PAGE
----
Another piece of advice is to open your mind and pay attention to the city's customs and values. Start doing things that locals do, even if it's just something small, related to your daily routine. It'll become so natural that you'll forget it was a change. From getting to know locals well and even just from observing the public, specific values that the natives hold will begin to stick out and you'll see common patterns. Dive into their thought process and compare it to yours or to that of people from your hometown. Realize how similar we all really are and how we have to deal with so many of the same things in life. But also pick out the differences. See what you may like more about how natives handle situations there versus how they are handled at home, and vice versa. Maybe you will change some of your habits or beliefs.

A final suggestion is to make it a goal for someone to ask you for directions! I'm serious, it might be one of the coolest feelings ever when someone thinks you are a local. So go out and explore the neighborhood, do things independently, check out of your phone and look into your surroundings, get lost, make mistakes...make the city yours.

IES Abroad: What one piece of advice would you share to those who are returning home from study abroad? 
PT: I actually didn't have much of a culture shock coming in to Buenos Aires. I embraced the craziness with open arms and said throw it all at me! However, something I didn't expect to happen was this odd feeling when I had about two weeks left. The odd feeling was a combination of anxiety, sadness, and confusion, and was something I had never felt before. Of course, I missed my friends and family, but I also now had a second family down there and a strange fear came over me that I may not see some of these people ever again.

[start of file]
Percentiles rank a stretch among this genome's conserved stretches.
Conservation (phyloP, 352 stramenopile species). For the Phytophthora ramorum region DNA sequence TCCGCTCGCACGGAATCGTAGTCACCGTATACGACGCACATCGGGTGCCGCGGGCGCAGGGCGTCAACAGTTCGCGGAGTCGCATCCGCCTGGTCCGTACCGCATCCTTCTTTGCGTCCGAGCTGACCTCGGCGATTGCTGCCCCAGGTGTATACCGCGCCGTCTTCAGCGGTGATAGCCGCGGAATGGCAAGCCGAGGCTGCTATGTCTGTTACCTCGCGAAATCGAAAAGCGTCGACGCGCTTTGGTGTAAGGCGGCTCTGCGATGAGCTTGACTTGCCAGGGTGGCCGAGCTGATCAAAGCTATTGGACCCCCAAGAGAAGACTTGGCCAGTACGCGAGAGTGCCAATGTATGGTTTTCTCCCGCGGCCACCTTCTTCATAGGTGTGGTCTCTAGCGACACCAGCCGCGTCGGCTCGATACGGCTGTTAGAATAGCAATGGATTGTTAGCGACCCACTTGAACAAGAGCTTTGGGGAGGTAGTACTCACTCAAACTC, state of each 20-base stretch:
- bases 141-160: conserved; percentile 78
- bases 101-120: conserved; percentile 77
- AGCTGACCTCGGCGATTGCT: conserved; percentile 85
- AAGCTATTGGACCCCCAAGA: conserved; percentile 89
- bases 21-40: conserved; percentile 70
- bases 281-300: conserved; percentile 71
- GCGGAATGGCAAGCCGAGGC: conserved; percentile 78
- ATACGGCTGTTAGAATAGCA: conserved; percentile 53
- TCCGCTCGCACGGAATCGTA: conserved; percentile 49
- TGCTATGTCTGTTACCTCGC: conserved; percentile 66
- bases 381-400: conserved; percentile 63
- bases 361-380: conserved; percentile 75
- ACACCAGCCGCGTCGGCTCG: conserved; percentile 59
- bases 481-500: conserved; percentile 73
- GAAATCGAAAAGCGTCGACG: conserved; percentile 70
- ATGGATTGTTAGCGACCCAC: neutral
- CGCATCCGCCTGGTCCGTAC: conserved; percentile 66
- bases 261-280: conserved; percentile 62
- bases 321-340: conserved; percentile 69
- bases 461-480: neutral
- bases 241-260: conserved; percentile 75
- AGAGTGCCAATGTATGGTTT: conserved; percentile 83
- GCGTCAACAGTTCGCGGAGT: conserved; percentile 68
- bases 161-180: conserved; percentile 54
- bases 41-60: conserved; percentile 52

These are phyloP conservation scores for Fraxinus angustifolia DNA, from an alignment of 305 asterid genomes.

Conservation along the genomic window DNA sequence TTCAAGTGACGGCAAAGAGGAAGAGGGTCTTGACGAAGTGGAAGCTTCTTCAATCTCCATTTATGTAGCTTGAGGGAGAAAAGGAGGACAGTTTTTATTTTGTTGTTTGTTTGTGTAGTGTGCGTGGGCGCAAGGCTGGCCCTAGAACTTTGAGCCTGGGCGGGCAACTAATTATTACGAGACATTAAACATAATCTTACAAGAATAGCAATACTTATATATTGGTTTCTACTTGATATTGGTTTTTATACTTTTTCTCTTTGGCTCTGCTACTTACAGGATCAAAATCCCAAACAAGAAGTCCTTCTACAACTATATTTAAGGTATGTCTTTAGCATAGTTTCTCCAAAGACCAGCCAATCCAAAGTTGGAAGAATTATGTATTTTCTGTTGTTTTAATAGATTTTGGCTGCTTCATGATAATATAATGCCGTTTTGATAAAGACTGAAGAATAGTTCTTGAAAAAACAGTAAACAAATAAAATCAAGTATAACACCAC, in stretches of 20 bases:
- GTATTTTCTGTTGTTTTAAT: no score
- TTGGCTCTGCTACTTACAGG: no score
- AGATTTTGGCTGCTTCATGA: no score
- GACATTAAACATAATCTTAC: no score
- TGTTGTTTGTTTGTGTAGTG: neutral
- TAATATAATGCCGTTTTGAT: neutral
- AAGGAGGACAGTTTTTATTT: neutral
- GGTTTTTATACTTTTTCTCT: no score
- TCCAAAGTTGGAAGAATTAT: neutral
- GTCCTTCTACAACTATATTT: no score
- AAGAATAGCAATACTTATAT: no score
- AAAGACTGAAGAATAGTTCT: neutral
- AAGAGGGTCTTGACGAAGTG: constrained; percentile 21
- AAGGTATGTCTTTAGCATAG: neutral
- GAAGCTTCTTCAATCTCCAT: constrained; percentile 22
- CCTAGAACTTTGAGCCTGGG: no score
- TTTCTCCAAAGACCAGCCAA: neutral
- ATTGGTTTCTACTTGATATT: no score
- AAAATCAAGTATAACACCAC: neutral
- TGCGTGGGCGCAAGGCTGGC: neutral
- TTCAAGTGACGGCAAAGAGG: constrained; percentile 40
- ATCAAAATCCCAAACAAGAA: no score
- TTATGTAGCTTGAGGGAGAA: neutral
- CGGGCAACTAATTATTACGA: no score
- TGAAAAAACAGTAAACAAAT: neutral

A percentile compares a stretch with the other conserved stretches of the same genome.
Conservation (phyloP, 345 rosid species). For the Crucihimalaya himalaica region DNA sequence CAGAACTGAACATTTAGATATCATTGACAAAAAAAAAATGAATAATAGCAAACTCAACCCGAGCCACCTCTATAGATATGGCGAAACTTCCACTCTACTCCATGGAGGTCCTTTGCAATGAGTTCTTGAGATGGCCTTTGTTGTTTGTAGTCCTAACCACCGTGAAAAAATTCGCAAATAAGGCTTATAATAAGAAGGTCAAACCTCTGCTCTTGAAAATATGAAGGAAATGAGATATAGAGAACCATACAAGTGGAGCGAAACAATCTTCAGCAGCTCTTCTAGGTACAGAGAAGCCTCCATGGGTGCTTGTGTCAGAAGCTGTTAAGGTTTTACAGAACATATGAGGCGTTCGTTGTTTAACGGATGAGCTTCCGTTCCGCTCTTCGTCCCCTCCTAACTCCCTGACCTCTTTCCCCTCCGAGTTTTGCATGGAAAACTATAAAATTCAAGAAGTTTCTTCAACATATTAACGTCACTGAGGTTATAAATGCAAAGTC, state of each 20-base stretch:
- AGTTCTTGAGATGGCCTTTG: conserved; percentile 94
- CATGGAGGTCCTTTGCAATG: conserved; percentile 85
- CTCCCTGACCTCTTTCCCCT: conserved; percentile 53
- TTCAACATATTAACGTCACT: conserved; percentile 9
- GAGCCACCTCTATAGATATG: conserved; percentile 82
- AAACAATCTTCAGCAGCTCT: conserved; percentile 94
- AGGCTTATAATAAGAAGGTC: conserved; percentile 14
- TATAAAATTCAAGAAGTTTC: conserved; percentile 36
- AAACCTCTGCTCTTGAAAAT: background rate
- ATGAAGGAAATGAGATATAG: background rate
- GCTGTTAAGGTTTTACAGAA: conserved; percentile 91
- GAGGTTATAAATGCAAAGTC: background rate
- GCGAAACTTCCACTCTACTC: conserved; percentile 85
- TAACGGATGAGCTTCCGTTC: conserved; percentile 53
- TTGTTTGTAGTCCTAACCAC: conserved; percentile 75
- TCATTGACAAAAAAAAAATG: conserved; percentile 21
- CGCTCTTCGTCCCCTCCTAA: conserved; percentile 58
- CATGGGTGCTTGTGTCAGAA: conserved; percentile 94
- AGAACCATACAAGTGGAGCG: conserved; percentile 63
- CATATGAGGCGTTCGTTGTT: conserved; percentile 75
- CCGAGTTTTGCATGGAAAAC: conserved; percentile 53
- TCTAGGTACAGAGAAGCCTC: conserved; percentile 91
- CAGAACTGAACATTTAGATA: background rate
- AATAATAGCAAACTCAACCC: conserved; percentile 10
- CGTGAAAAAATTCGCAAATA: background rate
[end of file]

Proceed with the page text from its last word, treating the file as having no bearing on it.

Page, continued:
I also was nervous about not having enough time to do all of the activities I wanted to do, but hadn't yet completed. If you have a similar feeling about not wanting to go home, you have to know that is totally normal! You have become a part of this lifestyle, and there's something that feels so right about it.

Peyton Tatonetti doing a handstand in the salt flats

But my best advice is to dig in to the reasons why you might be having this feeling. It's because of the beautiful experience you just had and the only way to look back at all of it is positively. My mom reminded me that I can always go back, both to visit people and to see more of the country! So take a lot of deep breaths, talk to people down there with you, or people who are abroad somewhere else that might be having similar feelings, know that this trip will never leave you (seriously you'll be talking about it nonstop to all of your curious friends, family members, and even strangers who are looking to go study abroad!), and look out the airplane window with a bittersweet smile.

Now, it is a bit of a funny feeling arriving back home; it's an exciting one, but it's a little odd! When you first see people you haven't seen in four months (maybe even more) it's almost psychedelic, like, “Whoa you're real, this is real, I'm back from this other world (because it really doesn't feel like just another country!)”.

Let me tell you though, they will be so, so, so happy to see you and will embrace you with open arms and huge smiles, and it's one of the warmest most comforting feelings ever. And in that moment you will realize your heart still lies at home, but there's no question you left a piece of it in that foreign (not so foreign anymore!) city.

Thanks, Peyton!

We can’t wait to see how study abroad will redefine your world. Contact an Ambassador to learn about the student experience straight from the source, and find the best place to study abroad for you based on your interests, hobbies, and more.

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Anna Egan